Mark Lyttleton: How to Be a Successful Angel Investor


    Mark Lyttleton is a business angel with more than 30 years of experience investing in both private and public markets. This article will outline the support business angels provide to early stage companies, identifying the qualities needed to be a successful angel investor.

    Typically a high-net-worth individual who has amassed a great deal of business acumen and experience – having already successfully built and scaled their own enterprise – an angel investor provides financial support for entrepreneurs and early-stage business, usually receiving a stake in the company in return for their investment.

    Also known as an angel funder, private investor or seed investor, an angel investor may offer a single lump sum investment or ongoing injections of capital to support a company through the challenging early stages of trading. For many start-up companies today, angel investment is a primary source of funding.

    Since investing in an early-stage, unproven company is relatively high risk, these types of investments usually do not represent more than 10-25% of a business angel’s investment portfolio, depending on the level of diversification.  While some investors focus solely on investment opportunities within their own particular niche, others prefer to venture beyond that remit to focus on other industries and themes, enjoying the challenge of mingling in new circles and learning new things. This diversification also provides a degree of protection should an industry that is in high demand today suddenly cool tomorrow, with valuations falling as a result.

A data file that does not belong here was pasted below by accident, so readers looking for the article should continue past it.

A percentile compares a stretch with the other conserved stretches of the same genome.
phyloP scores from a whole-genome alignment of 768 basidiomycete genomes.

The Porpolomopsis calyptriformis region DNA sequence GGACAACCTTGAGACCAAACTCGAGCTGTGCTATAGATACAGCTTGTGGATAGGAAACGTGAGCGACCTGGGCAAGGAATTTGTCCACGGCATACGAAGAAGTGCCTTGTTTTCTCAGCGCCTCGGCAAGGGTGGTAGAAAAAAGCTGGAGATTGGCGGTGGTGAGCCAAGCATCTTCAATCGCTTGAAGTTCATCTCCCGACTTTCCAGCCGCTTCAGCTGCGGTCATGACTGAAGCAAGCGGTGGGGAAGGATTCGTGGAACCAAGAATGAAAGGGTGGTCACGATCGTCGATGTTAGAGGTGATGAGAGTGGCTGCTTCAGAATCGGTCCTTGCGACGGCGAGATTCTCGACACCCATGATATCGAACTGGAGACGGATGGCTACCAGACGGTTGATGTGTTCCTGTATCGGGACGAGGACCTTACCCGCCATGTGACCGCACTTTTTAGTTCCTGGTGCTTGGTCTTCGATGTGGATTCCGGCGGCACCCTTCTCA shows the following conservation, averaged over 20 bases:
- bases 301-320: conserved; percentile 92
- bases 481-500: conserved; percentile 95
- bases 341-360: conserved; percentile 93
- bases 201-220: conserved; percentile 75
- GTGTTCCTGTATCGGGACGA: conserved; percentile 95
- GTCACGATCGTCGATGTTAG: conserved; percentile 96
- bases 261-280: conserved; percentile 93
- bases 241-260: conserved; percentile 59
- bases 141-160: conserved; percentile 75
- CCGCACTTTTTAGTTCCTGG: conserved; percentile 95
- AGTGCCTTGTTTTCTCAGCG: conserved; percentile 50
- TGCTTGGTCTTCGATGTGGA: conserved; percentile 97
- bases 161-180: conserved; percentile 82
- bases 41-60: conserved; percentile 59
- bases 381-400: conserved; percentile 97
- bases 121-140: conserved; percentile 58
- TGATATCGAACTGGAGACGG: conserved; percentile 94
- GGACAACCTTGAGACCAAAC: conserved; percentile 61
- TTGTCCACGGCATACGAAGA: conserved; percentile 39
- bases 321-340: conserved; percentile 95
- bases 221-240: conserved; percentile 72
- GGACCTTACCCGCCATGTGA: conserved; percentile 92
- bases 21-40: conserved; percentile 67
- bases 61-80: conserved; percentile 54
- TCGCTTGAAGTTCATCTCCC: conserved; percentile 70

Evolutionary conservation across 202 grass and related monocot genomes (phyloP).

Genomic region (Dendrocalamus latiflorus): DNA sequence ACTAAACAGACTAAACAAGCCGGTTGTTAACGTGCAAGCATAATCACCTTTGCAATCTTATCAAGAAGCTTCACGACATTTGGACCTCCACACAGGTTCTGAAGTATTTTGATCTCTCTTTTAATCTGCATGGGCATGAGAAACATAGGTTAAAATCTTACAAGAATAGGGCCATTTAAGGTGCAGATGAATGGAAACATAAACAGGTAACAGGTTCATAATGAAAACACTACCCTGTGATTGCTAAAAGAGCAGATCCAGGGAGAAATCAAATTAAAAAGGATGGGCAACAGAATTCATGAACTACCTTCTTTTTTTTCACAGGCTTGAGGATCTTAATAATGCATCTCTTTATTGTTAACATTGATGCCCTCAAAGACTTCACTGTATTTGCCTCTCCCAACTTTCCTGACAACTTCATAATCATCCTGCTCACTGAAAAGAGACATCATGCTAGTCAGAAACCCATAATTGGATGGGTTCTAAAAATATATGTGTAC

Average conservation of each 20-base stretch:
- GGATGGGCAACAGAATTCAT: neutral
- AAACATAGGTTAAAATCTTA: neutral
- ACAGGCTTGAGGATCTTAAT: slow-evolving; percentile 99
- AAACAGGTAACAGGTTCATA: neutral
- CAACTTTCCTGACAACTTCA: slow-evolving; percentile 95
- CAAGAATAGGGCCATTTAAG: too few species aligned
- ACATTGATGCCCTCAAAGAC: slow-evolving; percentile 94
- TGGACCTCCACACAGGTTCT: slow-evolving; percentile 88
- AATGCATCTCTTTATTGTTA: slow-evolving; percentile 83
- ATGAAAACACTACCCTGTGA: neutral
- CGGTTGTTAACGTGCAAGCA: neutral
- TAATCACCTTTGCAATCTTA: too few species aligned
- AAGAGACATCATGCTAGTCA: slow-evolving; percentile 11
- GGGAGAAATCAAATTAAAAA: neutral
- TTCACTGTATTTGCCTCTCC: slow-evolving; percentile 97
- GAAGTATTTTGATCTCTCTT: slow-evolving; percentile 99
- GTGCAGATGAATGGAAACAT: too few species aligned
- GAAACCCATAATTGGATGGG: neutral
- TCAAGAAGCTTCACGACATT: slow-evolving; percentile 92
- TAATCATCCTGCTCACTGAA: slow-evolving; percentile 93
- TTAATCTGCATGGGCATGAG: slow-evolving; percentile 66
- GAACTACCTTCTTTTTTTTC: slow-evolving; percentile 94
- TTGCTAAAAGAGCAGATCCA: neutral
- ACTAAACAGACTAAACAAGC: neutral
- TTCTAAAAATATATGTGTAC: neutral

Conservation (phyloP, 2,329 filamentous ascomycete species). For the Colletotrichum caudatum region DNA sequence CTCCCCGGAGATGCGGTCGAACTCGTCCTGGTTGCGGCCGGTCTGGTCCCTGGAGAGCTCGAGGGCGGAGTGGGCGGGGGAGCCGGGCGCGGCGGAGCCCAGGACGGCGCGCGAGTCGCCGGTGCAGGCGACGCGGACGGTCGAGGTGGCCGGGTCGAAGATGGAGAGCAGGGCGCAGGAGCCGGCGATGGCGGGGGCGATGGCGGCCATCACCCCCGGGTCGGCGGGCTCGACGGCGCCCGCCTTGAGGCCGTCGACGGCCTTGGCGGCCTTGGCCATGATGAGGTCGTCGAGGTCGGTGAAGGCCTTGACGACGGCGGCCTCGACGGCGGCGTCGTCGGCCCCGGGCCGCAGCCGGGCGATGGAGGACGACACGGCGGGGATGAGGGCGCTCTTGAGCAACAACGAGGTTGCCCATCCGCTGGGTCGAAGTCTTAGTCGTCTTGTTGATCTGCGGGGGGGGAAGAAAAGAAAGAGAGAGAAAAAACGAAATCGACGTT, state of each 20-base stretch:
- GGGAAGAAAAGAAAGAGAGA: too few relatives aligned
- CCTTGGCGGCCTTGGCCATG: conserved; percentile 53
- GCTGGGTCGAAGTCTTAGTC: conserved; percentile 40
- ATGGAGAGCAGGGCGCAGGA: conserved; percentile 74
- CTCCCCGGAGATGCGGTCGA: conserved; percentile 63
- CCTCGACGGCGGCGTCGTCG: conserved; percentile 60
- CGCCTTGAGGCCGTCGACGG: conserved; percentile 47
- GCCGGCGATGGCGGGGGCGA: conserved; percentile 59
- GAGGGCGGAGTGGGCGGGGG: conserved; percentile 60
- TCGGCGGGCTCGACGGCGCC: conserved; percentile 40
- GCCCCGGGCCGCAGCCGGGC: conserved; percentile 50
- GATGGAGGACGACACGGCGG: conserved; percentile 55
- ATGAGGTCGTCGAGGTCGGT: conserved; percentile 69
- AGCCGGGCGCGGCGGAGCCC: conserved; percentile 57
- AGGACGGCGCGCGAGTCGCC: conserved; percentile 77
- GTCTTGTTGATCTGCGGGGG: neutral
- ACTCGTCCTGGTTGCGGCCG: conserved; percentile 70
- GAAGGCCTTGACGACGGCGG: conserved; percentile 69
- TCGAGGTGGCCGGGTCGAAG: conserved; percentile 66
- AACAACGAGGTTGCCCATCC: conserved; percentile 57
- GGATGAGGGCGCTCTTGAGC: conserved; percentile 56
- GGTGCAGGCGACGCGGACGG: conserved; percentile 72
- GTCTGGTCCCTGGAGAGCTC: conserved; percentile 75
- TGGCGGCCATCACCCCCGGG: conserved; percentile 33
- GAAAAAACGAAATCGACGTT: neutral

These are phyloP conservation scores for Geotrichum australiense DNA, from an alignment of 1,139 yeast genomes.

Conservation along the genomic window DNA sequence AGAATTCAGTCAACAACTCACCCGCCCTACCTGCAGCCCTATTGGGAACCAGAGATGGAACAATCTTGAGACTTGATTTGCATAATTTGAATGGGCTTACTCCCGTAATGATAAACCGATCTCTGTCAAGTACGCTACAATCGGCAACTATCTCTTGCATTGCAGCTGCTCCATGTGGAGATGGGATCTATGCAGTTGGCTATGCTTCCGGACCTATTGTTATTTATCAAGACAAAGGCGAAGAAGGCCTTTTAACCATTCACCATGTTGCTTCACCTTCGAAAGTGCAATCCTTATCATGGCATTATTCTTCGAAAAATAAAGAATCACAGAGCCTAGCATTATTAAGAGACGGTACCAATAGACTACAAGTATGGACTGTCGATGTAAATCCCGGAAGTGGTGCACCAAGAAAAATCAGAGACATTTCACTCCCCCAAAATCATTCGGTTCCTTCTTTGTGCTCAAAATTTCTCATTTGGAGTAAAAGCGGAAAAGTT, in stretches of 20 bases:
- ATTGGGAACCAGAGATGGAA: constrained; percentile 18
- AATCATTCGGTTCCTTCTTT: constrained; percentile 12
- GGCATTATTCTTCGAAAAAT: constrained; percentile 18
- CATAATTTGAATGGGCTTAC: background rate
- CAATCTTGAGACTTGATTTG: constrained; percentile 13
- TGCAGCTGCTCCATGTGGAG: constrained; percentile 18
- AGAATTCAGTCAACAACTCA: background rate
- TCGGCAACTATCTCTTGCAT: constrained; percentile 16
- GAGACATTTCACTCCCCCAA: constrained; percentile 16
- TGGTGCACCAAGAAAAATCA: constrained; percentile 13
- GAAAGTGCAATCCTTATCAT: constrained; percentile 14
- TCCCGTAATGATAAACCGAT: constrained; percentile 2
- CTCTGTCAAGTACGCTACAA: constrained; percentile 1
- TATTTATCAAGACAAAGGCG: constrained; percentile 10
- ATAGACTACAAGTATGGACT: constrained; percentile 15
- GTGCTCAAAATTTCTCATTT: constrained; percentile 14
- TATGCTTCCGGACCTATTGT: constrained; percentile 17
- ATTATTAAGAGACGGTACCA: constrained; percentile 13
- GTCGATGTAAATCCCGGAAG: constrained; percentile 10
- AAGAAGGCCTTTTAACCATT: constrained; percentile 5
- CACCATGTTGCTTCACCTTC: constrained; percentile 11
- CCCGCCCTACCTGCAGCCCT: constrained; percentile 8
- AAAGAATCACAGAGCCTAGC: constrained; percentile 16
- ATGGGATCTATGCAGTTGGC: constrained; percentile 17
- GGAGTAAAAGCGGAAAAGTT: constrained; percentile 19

Patience is incredibly important for any business angel, as deals often take longer to deliver than anticipated at the outset. Companies invariably go through stages of ebb and flow, with everything going well one minute before an unexpected stumbling block arises the next, be it a product failing to gain traction or the departure of a key member of staff. It is important for business angels to keep in mind that founders and management teams are not robots; they are real people, with real emotions and life events, leaving them vulnerable to being driven off track from time to time. As with any type of investment, knee-jerk portfolio changes can be a big risk to investors. To be successful, business angels need to maintain a long-term approach rather than hitting the sell button the moment the market lurches or an unanticipated problem crops up.

    Successful angel investors are committed to the businesses they invest in. They work closely with founders, providing constructive feedback and maintaining channels of communication. Rather than simply seeking a quick profit, great business angels engage with and encourage entrepreneurs, exhibiting empathy and helping to poise a fledgling start-up for growth.

    Angels with significant entrepreneurial and start-up experience who are prepared to spend time with founding teams are particularly valuable from the entrepreneur’s perspective, helping them to identify challenges and potential solutions while providing the benefit of their business acumen, experience and expertise.

    A great business angel is a consummate networker. Introducing founders to advisors, strategic partners, board members and potential acquirers can make all the difference to an early-stage enterprise, providing the business with access to the contacts it needs to ramp up a gear, scale and flourish.



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